“The Faraway World” Depicts Longing, Ghostliness, and Less-Than-Exquisite Love

Patricia Engel’s new short story collection The Faraway World is a fitting follow-up to her 2021 novel Infinite Country, which became a bestseller and was a Reese’s Book Club Pick. In The Faraway World, Engel continues to confront the themes and concerns raised in her most recent novel, but in a wider range of settings and situations. The stories of The Faraway World take place in the United States, Cuba, and Colombia, and often depict immigrant characters moving between these countries; some do have similarities to Infinite Country, but none are mere repetition. 

Of the ten stories in the collection, only “Libélula” has not been previously published. Among the others are stories that have appeared in Harvard Review, Chicago Quarterly Review, Prairie Schooner, and Kenyon Review. Three have been chosen for The Best American Short Stories: “Ramiro” in 2016, “Campoamor” in 2017, and “Aguacero” in 2019. Yet another — “Aida” — was included in The Best American Mystery Stories (2014). “Aguacero” was also honored with inclusion in The O. Henry Prize Stories 2019. With so many of the stories in The Faraway World singled out for honors, it should be no surprise that the collection lives up to Engel’s well-deserved reputation.

Most of the stories focus on a pair of characters or a close relationship, but each relationship is complicated by the circumstances of the characters, by secondary relationships, and by the events of the story. Some of the relationships are familial, others are romantic, and still others defy such labels. As one character puts it, “Love doesn’t need to be exquisite for it to be true.” The many different versions of love that Engel presents in these stories are often true but very rarely exquisite, and they are often characterized by loss or indecision. 

The first story in the collection — “Aida” — is a perfect opening story because its mystery elements make it impossible to put down. A young woman has gone missing, and her twin sister narrates the story. Their parents are Colombian immigrants, and the police assume that the missing girl, Aida, is a runaway. Sightings of Aida are reported, but of course, locals are just seeing her twin, the narrator. Through the narrator’s depiction of her sister, Aida continues to seem present, even though she is gone.

A similar ghostliness is referenced in “Libélula” when the narrator says “You wanted a ghost, a shadow to move about your home anticipating your every need.” Indeed, “Libélula” is one of my personal favorites in the collection because of its unusual narration. The narrator is a Colombian immigrant to New York working for another Colombian immigrant, and the entire story is told in direct address from the narrator to her employer. Her feelings about her employer are complicated, but readers can’t understand the full scope of the complications until the end. Though the employer is largely absent from the events of the story, the direct address causes her to feel present, and readers may feel aligned with the employer through the pronoun “you” which refers to her but is read by us.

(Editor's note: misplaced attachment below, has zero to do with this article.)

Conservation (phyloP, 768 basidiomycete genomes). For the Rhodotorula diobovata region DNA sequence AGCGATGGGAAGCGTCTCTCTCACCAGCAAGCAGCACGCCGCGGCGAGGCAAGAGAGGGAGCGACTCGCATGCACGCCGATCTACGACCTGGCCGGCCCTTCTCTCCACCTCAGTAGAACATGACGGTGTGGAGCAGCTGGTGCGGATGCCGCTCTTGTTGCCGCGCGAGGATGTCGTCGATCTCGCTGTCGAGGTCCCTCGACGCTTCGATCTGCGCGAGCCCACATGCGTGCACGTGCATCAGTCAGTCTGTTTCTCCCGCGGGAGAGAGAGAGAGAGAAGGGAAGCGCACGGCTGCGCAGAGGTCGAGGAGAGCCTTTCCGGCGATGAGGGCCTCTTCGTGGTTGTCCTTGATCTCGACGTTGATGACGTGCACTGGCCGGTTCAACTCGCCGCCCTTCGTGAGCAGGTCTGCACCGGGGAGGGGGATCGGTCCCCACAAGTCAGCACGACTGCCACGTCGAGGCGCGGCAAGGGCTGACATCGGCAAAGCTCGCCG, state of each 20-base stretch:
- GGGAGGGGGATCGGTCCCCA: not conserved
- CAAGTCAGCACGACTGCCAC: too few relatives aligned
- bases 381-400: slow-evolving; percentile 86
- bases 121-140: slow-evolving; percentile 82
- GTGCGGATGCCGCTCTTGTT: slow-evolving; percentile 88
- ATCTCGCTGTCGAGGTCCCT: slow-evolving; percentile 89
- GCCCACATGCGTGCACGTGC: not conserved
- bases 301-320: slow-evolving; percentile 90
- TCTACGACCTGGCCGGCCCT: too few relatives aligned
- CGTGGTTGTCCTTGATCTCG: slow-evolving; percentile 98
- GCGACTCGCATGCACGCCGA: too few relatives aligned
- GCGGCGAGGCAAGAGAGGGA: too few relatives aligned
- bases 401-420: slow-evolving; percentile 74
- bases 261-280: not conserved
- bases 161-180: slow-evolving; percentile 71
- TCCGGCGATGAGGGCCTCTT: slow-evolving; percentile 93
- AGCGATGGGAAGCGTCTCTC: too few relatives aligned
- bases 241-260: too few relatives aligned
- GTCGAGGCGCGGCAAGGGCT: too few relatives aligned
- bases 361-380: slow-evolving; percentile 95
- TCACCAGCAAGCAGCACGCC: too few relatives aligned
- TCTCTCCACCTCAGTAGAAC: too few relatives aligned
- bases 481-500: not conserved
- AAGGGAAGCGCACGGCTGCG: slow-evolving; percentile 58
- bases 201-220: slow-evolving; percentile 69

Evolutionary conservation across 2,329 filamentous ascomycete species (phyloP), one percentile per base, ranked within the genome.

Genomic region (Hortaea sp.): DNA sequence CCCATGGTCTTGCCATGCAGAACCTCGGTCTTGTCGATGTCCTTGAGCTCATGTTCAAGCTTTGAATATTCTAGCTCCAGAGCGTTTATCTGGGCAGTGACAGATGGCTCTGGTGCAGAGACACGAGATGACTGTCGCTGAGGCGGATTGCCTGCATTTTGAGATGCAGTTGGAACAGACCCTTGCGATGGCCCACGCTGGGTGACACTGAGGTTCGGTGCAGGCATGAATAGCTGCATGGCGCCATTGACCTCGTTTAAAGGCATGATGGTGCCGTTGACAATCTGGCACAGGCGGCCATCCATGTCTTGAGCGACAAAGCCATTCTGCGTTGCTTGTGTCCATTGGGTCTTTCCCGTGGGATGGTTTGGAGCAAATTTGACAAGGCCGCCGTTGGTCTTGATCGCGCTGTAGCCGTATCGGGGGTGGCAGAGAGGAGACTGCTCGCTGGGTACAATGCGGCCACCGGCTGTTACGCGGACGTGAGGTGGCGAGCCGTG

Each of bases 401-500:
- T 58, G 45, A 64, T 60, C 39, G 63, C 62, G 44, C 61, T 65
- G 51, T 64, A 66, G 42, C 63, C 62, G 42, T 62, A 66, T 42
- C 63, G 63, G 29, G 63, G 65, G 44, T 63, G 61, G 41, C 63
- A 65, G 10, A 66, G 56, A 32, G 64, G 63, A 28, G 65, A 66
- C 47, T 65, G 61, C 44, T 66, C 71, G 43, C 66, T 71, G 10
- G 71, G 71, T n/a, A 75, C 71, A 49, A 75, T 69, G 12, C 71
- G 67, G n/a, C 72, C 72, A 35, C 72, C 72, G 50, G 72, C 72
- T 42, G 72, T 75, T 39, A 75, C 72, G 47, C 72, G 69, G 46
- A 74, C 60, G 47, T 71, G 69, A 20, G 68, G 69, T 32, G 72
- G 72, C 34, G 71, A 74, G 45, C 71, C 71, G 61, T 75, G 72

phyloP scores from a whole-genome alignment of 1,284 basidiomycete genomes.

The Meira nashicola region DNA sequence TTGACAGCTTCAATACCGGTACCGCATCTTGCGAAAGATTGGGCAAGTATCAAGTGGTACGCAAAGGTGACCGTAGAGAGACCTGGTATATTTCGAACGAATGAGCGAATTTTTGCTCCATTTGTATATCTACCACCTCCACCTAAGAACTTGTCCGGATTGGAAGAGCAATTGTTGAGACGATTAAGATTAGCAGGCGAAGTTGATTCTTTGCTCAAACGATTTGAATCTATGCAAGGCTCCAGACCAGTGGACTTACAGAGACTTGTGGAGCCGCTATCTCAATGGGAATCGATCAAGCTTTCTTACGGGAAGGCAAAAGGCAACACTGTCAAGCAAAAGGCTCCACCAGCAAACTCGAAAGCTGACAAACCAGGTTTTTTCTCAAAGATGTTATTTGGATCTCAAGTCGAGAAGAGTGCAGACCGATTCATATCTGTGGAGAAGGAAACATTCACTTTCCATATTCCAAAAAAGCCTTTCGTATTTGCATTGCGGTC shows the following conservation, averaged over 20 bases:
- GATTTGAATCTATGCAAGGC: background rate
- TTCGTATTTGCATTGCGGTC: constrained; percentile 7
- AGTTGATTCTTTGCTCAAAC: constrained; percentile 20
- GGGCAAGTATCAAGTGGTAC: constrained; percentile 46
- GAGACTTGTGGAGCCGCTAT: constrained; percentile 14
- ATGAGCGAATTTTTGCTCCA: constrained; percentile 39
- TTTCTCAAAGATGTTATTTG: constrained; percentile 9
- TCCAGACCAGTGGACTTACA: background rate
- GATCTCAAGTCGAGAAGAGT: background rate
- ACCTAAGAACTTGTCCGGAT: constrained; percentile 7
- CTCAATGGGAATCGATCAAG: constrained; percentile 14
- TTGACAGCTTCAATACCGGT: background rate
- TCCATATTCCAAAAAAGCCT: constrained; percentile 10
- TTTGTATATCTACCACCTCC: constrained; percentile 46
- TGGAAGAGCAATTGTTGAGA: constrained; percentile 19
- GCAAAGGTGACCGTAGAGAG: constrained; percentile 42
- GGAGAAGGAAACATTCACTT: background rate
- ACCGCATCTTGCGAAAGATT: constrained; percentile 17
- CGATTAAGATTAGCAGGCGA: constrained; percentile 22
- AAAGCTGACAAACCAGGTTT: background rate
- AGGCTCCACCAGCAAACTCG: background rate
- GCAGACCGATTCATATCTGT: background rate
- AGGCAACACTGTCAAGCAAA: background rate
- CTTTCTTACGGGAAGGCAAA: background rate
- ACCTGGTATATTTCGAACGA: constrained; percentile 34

In “Aida” and “Libélula,” Engel sets up a mystery about what has happened, but in other stories, the mystery is what will happen next. In “Fausto,” a young woman’s boyfriend convinces her to help him move drugs. In “Guapa,” a factory worker spends her vacations traveling to Colombia for plastic surgery. In “Ramiro,” a priest supervises a young man who has recently been released from prison. In each of these, the characters long for a change in their situation. Many of the stories in The Faraway World depict characters who want to go to the United States, others are longing for home, and still others are forced home by circumstances. Because most of the stories have somewhat open endings, readers are left to wonder whether the characters will get where they want to go and whether they will be happy when they get there.

“The Book of Saints” is one of the only stories with a clear happy ending. The narration alternates between a man and a woman who meet and marry through an agency which pairs American or European men with Colombian women. The two juxtaposed perspectives allow readers to fill in gaps and understand more about their relationship than we could from a single perspective. A reader’s assumptions — even prejudices — and romanticism might lead them to expect the relationship between these characters to evolve or devolve in stereotypical ways, and Engel sets readers up for such assumptions. Early in the story, the man says, “To be honest, all the girls on the website looked really similar,” and the woman says, “It didn’t bother me to sleep with him.” This does not seem to bode well for their relationship, but while there are disagreements and turning points, the ending of this story is one of the most distinctively positive in the entire collection.

While I do have my personal favorites, none of The Faraway World’s stories feel like filler. The brief overviews above suggest the range of Engel’s stories, and each reader will find their own favorites within the collection. Each story is compelling in its own way. Engel’s writing has a propulsive effect, carrying readers forward, and her characters are fascinating. We may not want to spend time alone with all of them, but we cannot look away from their stories. 

The Faraway World: Stories
By Patricia Engel
Avid Reader Press
Published January 24, 2023